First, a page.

Juicing is the trend of the future. Part of the clean food market, the demand for specialty juice products has been growing by leaps and bounds globally. But don’t let looks deceive you; even though juicing is a stable industry, new concerns about health, price, and environmental impact are expected to shake the market up and push the industry in new directions in the coming years.
The primary force driving the popularity of juicing is the goal of being healthy. Organic juice cleanses are gaining pace as a way to remove toxins from the body and enhance good health. There has been a shift with the growing knowledge about what is truly healthy and what is not.
However, as it turns out, some methods of juicing may not be as healthy as has been thought. The sugar content is now considered to be too high in many juice products. In just a 10oz drink it’s not uncommon for the sugar content to be 36 grams or more. In fact, leaders in the industry expect the demand for specialty juices with a lower sugar content to significantly change the face of the market beginning in the next year.
The cost of specialty juices makes them more of a luxury item already. Blends from health food stores and juice vendors can go as high as $20 per cup, although the average price tends to hover between $9 and $13. There are several factors behind the price placement of these beverages. For starters, it’s the cost of the ingredients themselves. While food prices as a whole seem to have gone down slightly since 2015, the price of produce has risen by 2.2% in the same time frame. Cutting some of the natural sugars out of the juices is also expected to make the process of producing specialty juice drinks more expensive. However, it is forecasted that the price that consumers are willing to pay for these products is expected to stay roughly the same, under $10, in the coming year.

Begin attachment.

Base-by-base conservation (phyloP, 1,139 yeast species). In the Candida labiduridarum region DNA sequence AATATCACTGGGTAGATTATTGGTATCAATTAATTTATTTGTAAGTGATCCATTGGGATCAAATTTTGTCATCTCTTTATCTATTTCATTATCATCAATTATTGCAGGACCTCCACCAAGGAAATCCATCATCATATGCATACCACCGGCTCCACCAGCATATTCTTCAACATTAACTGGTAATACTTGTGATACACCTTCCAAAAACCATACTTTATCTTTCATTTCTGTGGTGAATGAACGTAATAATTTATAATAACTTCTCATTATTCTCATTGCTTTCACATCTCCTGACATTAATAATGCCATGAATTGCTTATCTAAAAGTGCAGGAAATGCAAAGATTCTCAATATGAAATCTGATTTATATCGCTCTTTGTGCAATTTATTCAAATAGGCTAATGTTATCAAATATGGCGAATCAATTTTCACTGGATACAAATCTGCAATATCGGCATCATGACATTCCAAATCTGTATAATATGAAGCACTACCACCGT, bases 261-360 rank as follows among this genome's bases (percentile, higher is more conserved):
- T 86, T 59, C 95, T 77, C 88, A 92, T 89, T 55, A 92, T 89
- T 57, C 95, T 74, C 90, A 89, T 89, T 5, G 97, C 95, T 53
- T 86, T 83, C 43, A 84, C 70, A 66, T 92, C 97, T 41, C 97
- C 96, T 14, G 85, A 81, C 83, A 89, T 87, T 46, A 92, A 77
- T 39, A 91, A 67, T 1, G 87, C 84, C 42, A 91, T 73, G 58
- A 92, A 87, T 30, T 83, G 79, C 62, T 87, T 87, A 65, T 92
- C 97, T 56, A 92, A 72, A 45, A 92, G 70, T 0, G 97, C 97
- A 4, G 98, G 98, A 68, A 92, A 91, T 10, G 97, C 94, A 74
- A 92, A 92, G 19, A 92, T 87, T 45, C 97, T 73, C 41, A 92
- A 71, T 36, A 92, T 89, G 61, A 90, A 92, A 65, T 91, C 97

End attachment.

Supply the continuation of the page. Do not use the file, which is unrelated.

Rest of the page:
Juicing is popular with many people who value the environment. However, specialty juices require a large number of fruits and vegetables to make a single juice blend drink. Although the cold-press process, which has gained considerable traction in the last few years, attempts to waste as little as possible, turning produce into juice cuts how far the same amount of produce could go if eaten, roughly in half. Time will tell what innovations the juicing market will adopt to make this a cleaner movement for the environment as well as the body.
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